State parks, vista points, old barns, farmsteads and contemporary architectural wonders speak to the changing history of the land. Gualala offers a nice grocery store and access to the mouth of a river of the same name. Sea Ranch is a ten-mile stretch of privately held properties, many of which are vacation rentals. Access is restricted to paying customers in all but a few places. Sea Ranch’s development prompted outcries about the fencing off of the coast leading to the establishment of the California Coastal Commission. Just moments south is Stewart’s Point with a fine country store and gas. It rests in the heart of a coastal protection zone established by the previous administration…
…but I don’t stop at any of these. I’ve visited them before (even renting at Sea Ranch) and I don’t want to get off. I just want to ride.
Stewart’s Point Skaggs Springs Road heads east from this point. An arduous 40 miles on will come to Healdsburg on US 101. The first four miles are single lane pavement, well worn and feeling the effects of a winter in which many coastal roads succumbed to nature’s greater powers. Climb over one ridge then another, descend into a river valley and cross on a 1911 vintage bridge that some numbskull thought would be improved by decorating it with gang sign in red spray paint. But the redwoods here, unsung and unprotected, provide a cathedral-like canopy. I stop for a photo and a passer-by pauses to make sure I haven’t broken down. “You are riding a Triumph, after all,” he says.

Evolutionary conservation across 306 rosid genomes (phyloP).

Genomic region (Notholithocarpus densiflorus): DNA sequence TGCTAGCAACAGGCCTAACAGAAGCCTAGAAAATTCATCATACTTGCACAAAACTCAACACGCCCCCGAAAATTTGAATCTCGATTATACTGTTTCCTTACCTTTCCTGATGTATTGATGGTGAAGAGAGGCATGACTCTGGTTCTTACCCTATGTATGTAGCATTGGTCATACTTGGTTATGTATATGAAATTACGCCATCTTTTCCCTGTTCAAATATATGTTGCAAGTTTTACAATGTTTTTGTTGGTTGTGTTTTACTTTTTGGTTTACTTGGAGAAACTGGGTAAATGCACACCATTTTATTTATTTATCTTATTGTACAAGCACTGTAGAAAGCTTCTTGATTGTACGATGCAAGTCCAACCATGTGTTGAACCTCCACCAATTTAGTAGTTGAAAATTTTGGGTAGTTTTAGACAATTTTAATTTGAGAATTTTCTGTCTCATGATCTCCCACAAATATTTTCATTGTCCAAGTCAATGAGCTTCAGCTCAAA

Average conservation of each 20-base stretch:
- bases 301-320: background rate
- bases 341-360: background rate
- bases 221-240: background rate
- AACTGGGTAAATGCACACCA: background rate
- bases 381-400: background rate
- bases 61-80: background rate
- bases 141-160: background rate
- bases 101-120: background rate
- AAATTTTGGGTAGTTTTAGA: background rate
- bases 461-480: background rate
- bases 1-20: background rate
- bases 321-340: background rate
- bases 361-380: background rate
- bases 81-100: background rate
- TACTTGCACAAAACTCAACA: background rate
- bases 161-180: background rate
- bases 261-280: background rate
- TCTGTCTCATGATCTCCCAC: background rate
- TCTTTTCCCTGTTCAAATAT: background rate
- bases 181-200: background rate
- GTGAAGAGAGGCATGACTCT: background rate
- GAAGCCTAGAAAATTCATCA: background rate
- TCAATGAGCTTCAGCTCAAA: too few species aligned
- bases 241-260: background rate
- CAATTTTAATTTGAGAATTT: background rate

Within ten or twelve crow-fly miles the temperature has risen from a coastal 62 to an inland 85. The forests have faded into the rearview mirror and rolling hills awash in knee high dry grasses remind me that it’s summer. Cresting and falling and turning, the pavement has improved and soon I pass the Warm Springs Dam on Dry Creek. I’ve entered my home stompin’ grounds. I’d hiked the lake just a week ago.
At 4:00 I arrive home having stopped only for gas once, for “rest” twice and for photos three times. That glass of orange juice saw me through the day, the bulk of which had been in the saddle. Rolling the T-bird into the garage, I reflect on the people and the scenery and the road and the day. I assess my hand, my knee and my hip and realize I am feeling no discomfort.
Time to pack for Wyoming.
© 2017Church of the Open Road Press